A cookie is a piece of information in the form of a very small text file that is placed on an internet user’s hard drive. It is generated by a web page server, which is basically the computer that operates a web site. The information the cookie contains is set by the server and it can be used by that server whenever the user visits the site. A cookie can be thought of as an internet user’s identification card, which tell a web site when the user has returned.
Below is the content of a typical cookie. This one is from the Hotmail service and has the filename firstname.lastname@example.org (.txt is the standard filename extension for text files):
HMP1 1 hotmail.msn.com/ 0 1715191808
32107852 1236821008 29449527 *
The codes will only make sense to Microsoft’s MSN Hotmail servers.
Cookies for the internet were originally developed in 1995 by the Netscape Communications Corporation. The word ‘cookie’ comes from ‘magic cookie,’ a term in programming languages for a piece of information shared between co-operating pieces of software. The choice of the word cookie appears to come from the American tradition of giving and sharing edible cookies.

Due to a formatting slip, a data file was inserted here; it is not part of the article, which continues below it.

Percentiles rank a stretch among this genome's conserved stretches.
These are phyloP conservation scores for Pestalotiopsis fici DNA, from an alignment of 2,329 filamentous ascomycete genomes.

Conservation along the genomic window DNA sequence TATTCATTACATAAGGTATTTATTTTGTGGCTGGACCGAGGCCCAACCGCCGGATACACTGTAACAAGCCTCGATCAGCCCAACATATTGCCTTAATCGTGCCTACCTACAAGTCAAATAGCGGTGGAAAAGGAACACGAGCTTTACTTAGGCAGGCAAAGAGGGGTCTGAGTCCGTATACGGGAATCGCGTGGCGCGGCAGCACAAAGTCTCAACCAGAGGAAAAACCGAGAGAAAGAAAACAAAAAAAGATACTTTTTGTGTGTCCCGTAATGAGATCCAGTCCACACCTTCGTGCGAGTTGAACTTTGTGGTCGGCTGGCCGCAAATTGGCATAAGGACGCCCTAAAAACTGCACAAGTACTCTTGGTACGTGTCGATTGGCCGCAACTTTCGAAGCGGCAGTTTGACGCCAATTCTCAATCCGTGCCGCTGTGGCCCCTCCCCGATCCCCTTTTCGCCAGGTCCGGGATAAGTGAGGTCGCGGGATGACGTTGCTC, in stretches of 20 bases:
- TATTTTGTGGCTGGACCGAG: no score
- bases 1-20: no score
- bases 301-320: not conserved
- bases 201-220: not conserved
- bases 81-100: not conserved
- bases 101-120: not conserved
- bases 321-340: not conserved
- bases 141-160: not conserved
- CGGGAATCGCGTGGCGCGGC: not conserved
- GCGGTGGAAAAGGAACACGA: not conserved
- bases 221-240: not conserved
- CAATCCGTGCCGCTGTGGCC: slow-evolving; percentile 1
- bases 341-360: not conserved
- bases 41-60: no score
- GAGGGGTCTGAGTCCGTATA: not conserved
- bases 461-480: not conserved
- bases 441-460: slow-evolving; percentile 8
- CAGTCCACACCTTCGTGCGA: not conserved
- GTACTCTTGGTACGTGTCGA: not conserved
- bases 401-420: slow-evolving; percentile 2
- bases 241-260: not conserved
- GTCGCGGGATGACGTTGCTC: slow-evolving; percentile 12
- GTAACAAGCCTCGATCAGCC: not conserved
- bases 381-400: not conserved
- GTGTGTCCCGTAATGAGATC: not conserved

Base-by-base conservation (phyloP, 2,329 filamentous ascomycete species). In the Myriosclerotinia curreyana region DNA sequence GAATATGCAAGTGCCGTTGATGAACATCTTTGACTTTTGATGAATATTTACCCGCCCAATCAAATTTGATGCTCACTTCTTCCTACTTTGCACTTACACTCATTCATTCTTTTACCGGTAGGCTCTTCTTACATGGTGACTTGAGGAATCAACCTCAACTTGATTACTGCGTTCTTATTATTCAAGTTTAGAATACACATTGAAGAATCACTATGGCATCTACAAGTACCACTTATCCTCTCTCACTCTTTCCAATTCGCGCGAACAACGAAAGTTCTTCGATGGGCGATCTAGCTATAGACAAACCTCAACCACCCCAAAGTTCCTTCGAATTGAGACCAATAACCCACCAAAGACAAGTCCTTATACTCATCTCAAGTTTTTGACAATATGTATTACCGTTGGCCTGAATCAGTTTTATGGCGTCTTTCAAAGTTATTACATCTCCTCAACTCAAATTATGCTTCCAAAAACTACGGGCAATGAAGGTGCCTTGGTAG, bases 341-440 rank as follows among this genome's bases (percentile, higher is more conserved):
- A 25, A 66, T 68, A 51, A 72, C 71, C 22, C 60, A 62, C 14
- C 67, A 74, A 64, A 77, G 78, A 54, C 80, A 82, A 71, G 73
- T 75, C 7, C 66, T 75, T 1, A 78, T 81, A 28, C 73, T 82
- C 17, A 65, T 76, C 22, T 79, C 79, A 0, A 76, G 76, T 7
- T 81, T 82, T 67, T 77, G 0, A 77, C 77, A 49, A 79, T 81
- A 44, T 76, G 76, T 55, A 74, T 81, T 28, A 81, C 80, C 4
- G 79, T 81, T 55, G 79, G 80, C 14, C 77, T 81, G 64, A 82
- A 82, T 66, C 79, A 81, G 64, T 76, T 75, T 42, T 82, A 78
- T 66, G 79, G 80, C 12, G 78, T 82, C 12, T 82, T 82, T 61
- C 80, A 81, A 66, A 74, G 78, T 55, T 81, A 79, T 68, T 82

Cookies make the interaction between users and web sites faster and easier. Without cookies, it would be very difficult for a web site to allow a visitor to fill up a shopping cart or to remember the user’s preferences or registration details for a future visit.
Cookies enable web sites to monitor their users’ web surfing habits and profile them for marketing purposes (for example, to find out which products or services they are interested in and send them targeted advertisements).
Cookies come in different flavours:
Session, or transient cookies
Cookies that are stored in the computer’s memory only during a user’s browsing session and are automatically deleted from the user’s computer when the browser is closed.
These cookies usually store a session ID that is not personally identifiable to users, allowing the user to move from page to page without having to log-in repeatedly. They are widely used by commercial web sites (for example, to keep track of items that a consumer has added to a shopping cart).
Session cookies are never written on the hard drive and they do not collect any information from the user’s computer. Session cookies expire at the end of the user’s browser session and can also become no longer accessible after the session has been inactive for a specified length of time, usually 20 minutes.
Cookies that are stored on the user’s computer and are not deleted when the browser is closed. Permanent cookies can retain user preferences for a particular web site, allowing those preferences to be used in future browsing sessions.